Tissue processing. The staining for YKL-40 was described previously (19). The tissue for each case underwent immunohistochemical staining for p-Ser473 Akt (1:300 dilution), p-Ser2448 mTOR (1:100), p-Thr389 p70S6K (1:1000), and p-Thr202/Tyr204 MAPK (1:100; all from Cell Signaling Technology, Beverly, MA) using previously described techniques (28). A neuropathologist (K.D.A.) identified blocks with sufficient tumor available for analysis of each case. Intratumoral heterogeneity of phosphoprotein expression was noted, some of which may have been due to fixation artifacts. In all cases, scoring was based on the most positive area present in the tumor. Markers were scored separately (by K.D.A.) and the molecular profile was determined while blinded to clinical information. The PI3K negative regulator, protein tyrosine phosphatase (PTEN; 1:200 dilution, Zymed, Carlsbad, CA) was stained in 141 cases, but discontinued because of insignificant findings in an interim analysis. For all markers except p-MAPK, a negative score designated a complete absence of the protein within the tumor cells. As seen in a previous report (29), p-MAPK was always present; therefore, a negative score signifies light (faint or patchy) staining, whereas a positive score designates intense (heavy staining in all tumor cells) for this marker. Scoring for p-MAPK expression in the initial set of 268 cases was independently done by a second neuropathologist (G.N.F.) while blinded to the clinical data as well as the scores determined by the first neuropathologists (K.D.A.).

Immunoblotting. An immunoblot assay was done on cases that were assessed by immunohistochemistry. After confirmation of the presence of tumor by representative H&E slides, specimens frozen in liquid nitrogen were crushed into powder using a pestle and mortar and lysed with radioimmunoprecipitation assay buffer protein extraction reagent [150 mmol/L NaCl, 50 mmol/L Tris-HCl (pH 7.4), 1 mmol/L phenylmethylsulfonyl fluoride, 1 mmol/L EDTA, 1% Triton X-100, 1% sodium deoxycholate, 0.1% SDS, 1 mmol/L dichlorodiphenyltrichloroethane, 1 mmol/L sodium orthovanadate (all from Sigma)], and 10 μg/mL triple protease inhibitor cocktail as suggested (Roche, Basel, Switzerland) for at least 45 minutes at 4°C. Extracts were cleared by centrifugation at 14,000 rpm using a microfuge for 5 minutes at 4°C. Protein concentrations were determined by using Bradford reagent (Bio-Rad, Hercules, CA). Five hundred sixty micrograms of protein were resolved per lane in 12% gels by SDS-PAGE. The proteins were transferred onto polyvinylidene difluoride filter–type immobilon-P transfer membranes (Millipore, Billerica, MA) at 200 mA and immunoblotted with 1:1,000 dilution of antibodies [p44/42 MAPK and p-p44/42 MAPK (Thr202/Tyr204); both were from Cell Signaling] overnight at 4°C. Respective horseradish peroxidase–conjugated secondary antibodies (Jackson ImmunoResearch, West Grove, PA) were used and the cross-reactivity was visualized by SuperSignal West Dura (Pierce, Rockford, IL) chemiluminescence on Blue Lite Auto Rad films (ISCBioExpress, Kaysville, UT).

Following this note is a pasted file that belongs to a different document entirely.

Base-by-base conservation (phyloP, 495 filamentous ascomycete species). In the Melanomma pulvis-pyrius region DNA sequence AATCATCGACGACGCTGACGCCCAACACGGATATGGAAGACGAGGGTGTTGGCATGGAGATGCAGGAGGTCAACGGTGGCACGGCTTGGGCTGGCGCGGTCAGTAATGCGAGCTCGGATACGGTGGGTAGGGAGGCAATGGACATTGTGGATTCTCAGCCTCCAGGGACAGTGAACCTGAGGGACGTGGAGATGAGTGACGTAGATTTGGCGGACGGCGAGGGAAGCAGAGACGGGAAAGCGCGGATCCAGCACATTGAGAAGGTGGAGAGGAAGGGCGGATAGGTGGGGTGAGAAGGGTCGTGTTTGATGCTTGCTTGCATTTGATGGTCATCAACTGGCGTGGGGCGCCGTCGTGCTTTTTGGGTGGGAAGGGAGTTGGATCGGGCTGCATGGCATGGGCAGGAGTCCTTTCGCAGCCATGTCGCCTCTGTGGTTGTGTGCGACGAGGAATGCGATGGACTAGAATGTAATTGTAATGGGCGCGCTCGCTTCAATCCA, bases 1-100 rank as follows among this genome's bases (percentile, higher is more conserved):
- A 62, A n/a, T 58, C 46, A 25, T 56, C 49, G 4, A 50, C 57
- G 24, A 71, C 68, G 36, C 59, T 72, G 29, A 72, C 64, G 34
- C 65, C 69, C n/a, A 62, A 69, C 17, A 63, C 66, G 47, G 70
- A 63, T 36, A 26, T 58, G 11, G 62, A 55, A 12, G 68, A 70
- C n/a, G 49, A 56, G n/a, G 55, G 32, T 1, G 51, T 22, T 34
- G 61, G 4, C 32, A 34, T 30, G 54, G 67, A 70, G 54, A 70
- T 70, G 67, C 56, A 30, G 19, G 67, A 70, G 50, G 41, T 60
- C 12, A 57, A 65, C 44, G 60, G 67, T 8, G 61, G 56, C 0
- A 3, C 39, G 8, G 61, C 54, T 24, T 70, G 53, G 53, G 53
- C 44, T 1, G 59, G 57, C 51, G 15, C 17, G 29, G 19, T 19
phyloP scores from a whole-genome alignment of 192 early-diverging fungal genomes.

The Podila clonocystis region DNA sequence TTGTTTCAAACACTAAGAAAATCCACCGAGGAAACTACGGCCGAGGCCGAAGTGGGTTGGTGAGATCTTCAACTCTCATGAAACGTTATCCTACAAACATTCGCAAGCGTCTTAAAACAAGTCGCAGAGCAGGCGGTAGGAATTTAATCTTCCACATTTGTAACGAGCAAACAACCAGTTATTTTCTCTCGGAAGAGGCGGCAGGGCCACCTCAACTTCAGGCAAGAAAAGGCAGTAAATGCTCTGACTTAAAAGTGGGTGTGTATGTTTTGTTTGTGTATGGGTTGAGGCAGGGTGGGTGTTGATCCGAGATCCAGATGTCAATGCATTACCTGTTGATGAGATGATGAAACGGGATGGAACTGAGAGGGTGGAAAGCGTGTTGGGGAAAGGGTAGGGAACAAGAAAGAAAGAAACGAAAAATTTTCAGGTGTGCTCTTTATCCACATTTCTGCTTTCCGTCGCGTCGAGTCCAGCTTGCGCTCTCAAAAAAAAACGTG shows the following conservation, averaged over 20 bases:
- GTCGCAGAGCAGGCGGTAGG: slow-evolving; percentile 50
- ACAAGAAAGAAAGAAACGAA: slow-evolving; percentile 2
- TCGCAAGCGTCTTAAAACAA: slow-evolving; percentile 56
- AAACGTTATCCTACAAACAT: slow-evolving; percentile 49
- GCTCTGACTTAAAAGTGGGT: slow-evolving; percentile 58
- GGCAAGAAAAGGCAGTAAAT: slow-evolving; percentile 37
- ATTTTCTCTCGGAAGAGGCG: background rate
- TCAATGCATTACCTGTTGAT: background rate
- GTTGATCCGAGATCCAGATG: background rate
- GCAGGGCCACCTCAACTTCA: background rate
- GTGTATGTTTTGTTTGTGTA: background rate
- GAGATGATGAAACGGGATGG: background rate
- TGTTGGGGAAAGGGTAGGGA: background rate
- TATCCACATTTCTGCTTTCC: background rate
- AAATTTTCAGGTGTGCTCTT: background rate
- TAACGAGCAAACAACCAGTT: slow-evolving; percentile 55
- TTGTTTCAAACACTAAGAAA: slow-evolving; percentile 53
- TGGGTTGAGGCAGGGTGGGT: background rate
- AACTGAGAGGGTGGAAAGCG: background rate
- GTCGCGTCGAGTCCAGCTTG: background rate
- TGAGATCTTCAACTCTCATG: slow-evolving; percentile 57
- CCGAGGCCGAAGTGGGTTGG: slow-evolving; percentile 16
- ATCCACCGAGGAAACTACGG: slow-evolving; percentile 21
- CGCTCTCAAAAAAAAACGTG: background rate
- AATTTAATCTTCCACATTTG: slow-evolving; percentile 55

Statistical analysis. The primary clinical end points were overall survival time and radiation response. Survival was determined from the date of diagnosis to the date of death or last follow-up. Cases in which patients were alive at last follow-up were censored. The method of imaging-assessed radiation response scoring and its relationship to YKL-40, age, and survival was described previously (19). Response data in relation to survival and age were reported previously in the validation patient cohort (30, 31). Spearman correlation was done to identify molecular and clinical factors that were associated with radiation response. Kaplan-Meier and Cox regression analyses were used to identify relationships between markers and survival. Binary logistic regression was used to determine independent factors related to radiation response. All significant findings relating to survival and radiation response were then tested in the validation group.

Clinical/molecular characteristics and survival. Patient characteristics and their relationships to survival (determined by Kaplan-Meier analysis) are summarized in Table 1. The median age (59 years; range 13-84 years) and median survival (50 weeks) of the 268 cases in the initial group were typical of glioblastoma cohorts (32, 33). Thirty patients (11%) were still alive at last follow-up. The clinical factors significantly associated with shorter overall survival were age, Karnofsky performance status (KPS) and imaging-assessed response/progression after radiotherapy, as in previous reports (19). All cases were stained/scored for p-Akt, p-mTOR, p-p70S6K, and p-MAPK. YKL-40 staining data was previously done and described (13). PTEN staining was limited to 141 tumor specimens because an interim analysis indicated no relationship with this marker to radiation response, survival, nor an inverse relationship to p-Akt pathway activation. Therefore, PTEN staining was discontinued and excluded from the main analyses. Review of Table 2 shows that the phosphorylated intermediates of the MAP and Akt pathways were significantly associated with each other. The strongest correlations were among the Akt pathway members [p-Akt, p-p70S6K, and p-mTOR (all P < 0.001)]. Consistent with prior in vitro data (13), YKL-40 positivity was significantly associated with positive staining for p-MAPK, p-mTOR, and p-p70S6K (all P < 0.02) and showed a statistical trend with p-Akt staining (P = 0.095).